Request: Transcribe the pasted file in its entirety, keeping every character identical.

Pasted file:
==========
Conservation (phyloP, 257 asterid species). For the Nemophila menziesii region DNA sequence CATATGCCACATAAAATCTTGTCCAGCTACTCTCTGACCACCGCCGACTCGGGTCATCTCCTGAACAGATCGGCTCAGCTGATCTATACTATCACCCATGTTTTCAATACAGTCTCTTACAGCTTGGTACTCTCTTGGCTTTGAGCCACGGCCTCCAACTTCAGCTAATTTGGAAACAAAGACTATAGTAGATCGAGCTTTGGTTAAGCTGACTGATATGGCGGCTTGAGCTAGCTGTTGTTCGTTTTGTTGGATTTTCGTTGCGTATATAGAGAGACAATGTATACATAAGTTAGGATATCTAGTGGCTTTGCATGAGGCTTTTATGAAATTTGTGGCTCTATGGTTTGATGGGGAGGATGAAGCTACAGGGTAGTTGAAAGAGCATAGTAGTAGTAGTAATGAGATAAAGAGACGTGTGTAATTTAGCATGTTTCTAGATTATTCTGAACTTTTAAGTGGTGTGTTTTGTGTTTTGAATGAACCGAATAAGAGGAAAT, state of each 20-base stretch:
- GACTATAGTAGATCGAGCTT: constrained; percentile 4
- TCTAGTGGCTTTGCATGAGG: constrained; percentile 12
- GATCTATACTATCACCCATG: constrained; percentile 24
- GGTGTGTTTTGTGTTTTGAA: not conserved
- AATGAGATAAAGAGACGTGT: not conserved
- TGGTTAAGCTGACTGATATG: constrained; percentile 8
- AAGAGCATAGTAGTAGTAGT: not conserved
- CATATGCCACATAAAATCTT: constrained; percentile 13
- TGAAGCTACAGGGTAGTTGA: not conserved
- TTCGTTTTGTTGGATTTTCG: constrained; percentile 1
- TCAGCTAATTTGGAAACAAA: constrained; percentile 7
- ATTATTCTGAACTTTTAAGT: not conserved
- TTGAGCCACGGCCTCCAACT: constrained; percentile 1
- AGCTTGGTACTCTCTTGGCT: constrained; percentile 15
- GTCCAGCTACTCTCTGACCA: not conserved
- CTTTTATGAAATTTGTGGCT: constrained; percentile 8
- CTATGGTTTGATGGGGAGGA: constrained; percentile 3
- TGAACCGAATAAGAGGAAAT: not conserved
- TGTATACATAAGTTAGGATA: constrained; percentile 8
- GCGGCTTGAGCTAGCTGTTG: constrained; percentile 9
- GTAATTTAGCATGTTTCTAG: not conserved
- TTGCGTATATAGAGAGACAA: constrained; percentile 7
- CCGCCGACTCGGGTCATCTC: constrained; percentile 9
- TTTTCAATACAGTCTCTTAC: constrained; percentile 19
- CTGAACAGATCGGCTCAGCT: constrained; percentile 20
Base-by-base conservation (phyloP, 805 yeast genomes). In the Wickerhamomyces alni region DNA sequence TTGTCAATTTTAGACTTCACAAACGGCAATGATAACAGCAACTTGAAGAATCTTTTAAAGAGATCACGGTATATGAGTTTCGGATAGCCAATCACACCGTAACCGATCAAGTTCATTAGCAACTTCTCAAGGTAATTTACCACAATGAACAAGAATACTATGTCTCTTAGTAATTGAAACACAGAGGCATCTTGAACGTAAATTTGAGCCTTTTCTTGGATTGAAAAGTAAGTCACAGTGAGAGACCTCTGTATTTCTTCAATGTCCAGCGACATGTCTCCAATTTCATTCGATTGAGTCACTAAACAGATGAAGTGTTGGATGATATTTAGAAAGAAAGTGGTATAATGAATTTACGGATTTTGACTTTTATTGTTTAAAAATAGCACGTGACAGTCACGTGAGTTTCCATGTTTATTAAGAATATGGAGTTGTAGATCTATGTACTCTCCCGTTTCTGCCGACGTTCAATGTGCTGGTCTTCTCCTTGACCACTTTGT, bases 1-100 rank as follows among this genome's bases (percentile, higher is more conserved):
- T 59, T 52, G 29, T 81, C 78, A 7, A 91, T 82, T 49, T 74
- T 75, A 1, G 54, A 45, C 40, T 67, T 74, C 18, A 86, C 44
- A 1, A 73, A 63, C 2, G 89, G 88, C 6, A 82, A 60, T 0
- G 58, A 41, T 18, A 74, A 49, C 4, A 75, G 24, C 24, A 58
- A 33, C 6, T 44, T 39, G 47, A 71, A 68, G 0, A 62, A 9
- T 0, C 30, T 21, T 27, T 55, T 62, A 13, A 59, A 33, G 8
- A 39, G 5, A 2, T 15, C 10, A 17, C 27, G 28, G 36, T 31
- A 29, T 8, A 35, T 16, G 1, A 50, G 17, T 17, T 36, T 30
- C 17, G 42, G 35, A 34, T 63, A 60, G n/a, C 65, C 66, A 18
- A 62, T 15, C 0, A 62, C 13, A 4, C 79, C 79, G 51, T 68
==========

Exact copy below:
Conservation (phyloP, 257 asterid species). For the Nemophila menziesii region DNA sequence CATATGCCACATAAAATCTTGTCCAGCTACTCTCTGACCACCGCCGACTCGGGTCATCTCCTGAACAGATCGGCTCAGCTGATCTATACTATCACCCATGTTTTCAATACAGTCTCTTACAGCTTGGTACTCTCTTGGCTTTGAGCCACGGCCTCCAACTTCAGCTAATTTGGAAACAAAGACTATAGTAGATCGAGCTTTGGTTAAGCTGACTGATATGGCGGCTTGAGCTAGCTGTTGTTCGTTTTGTTGGATTTTCGTTGCGTATATAGAGAGACAATGTATACATAAGTTAGGATATCTAGTGGCTTTGCATGAGGCTTTTATGAAATTTGTGGCTCTATGGTTTGATGGGGAGGATGAAGCTACAGGGTAGTTGAAAGAGCATAGTAGTAGTAGTAATGAGATAAAGAGACGTGTGTAATTTAGCATGTTTCTAGATTATTCTGAACTTTTAAGTGGTGTGTTTTGTGTTTTGAATGAACCGAATAAGAGGAAAT, state of each 20-base stretch:
- GACTATAGTAGATCGAGCTT: constrained; percentile 4
- TCTAGTGGCTTTGCATGAGG: constrained; percentile 12
- GATCTATACTATCACCCATG: constrained; percentile 24
- GGTGTGTTTTGTGTTTTGAA: not conserved
- AATGAGATAAAGAGACGTGT: not conserved
- TGGTTAAGCTGACTGATATG: constrained; percentile 8
- AAGAGCATAGTAGTAGTAGT: not conserved
- CATATGCCACATAAAATCTT: constrained; percentile 13
- TGAAGCTACAGGGTAGTTGA: not conserved
- TTCGTTTTGTTGGATTTTCG: constrained; percentile 1
- TCAGCTAATTTGGAAACAAA: constrained; percentile 7
- ATTATTCTGAACTTTTAAGT: not conserved
- TTGAGCCACGGCCTCCAACT: constrained; percentile 1
- AGCTTGGTACTCTCTTGGCT: constrained; percentile 15
- GTCCAGCTACTCTCTGACCA: not conserved
- CTTTTATGAAATTTGTGGCT: constrained; percentile 8
- CTATGGTTTGATGGGGAGGA: constrained; percentile 3
- TGAACCGAATAAGAGGAAAT: not conserved
- TGTATACATAAGTTAGGATA: constrained; percentile 8
- GCGGCTTGAGCTAGCTGTTG: constrained; percentile 9
- GTAATTTAGCATGTTTCTAG: not conserved
- TTGCGTATATAGAGAGACAA: constrained; percentile 7
- CCGCCGACTCGGGTCATCTC: constrained; percentile 9
- TTTTCAATACAGTCTCTTAC: constrained; percentile 19
- CTGAACAGATCGGCTCAGCT: constrained; percentile 20
Base-by-base conservation (phyloP, 805 yeast genomes). In the Wickerhamomyces alni region DNA sequence TTGTCAATTTTAGACTTCACAAACGGCAATGATAACAGCAACTTGAAGAATCTTTTAAAGAGATCACGGTATATGAGTTTCGGATAGCCAATCACACCGTAACCGATCAAGTTCATTAGCAACTTCTCAAGGTAATTTACCACAATGAACAAGAATACTATGTCTCTTAGTAATTGAAACACAGAGGCATCTTGAACGTAAATTTGAGCCTTTTCTTGGATTGAAAAGTAAGTCACAGTGAGAGACCTCTGTATTTCTTCAATGTCCAGCGACATGTCTCCAATTTCATTCGATTGAGTCACTAAACAGATGAAGTGTTGGATGATATTTAGAAAGAAAGTGGTATAATGAATTTACGGATTTTGACTTTTATTGTTTAAAAATAGCACGTGACAGTCACGTGAGTTTCCATGTTTATTAAGAATATGGAGTTGTAGATCTATGTACTCTCCCGTTTCTGCCGACGTTCAATGTGCTGGTCTTCTCCTTGACCACTTTGT, bases 1-100 rank as follows among this genome's bases (percentile, higher is more conserved):
- T 59, T 52, G 29, T 81, C 78, A 7, A 91, T 82, T 49, T 74
- T 75, A 1, G 54, A 45, C 40, T 67, T 74, C 18, A 86, C 44
- A 1, A 73, A 63, C 2, G 89, G 88, C 6, A 82, A 60, T 0
- G 58, A 41, T 18, A 74, A 49, C 4, A 75, G 24, C 24, A 58
- A 33, C 6, T 44, T 39, G 47, A 71, A 68, G 0, A 62, A 9
- T 0, C 30, T 21, T 27, T 55, T 62, A 13, A 59, A 33, G 8
- A 39, G 5, A 2, T 15, C 10, A 17, C 27, G 28, G 36, T 31
- A 29, T 8, A 35, T 16, G 1, A 50, G 17, T 17, T 36, T 30
- C 17, G 42, G 35, A 34, T 63, A 60, G n/a, C 65, C 66, A 18
- A 62, T 15, C 0, A 62, C 13, A 4, C 79, C 79, G 51, T 68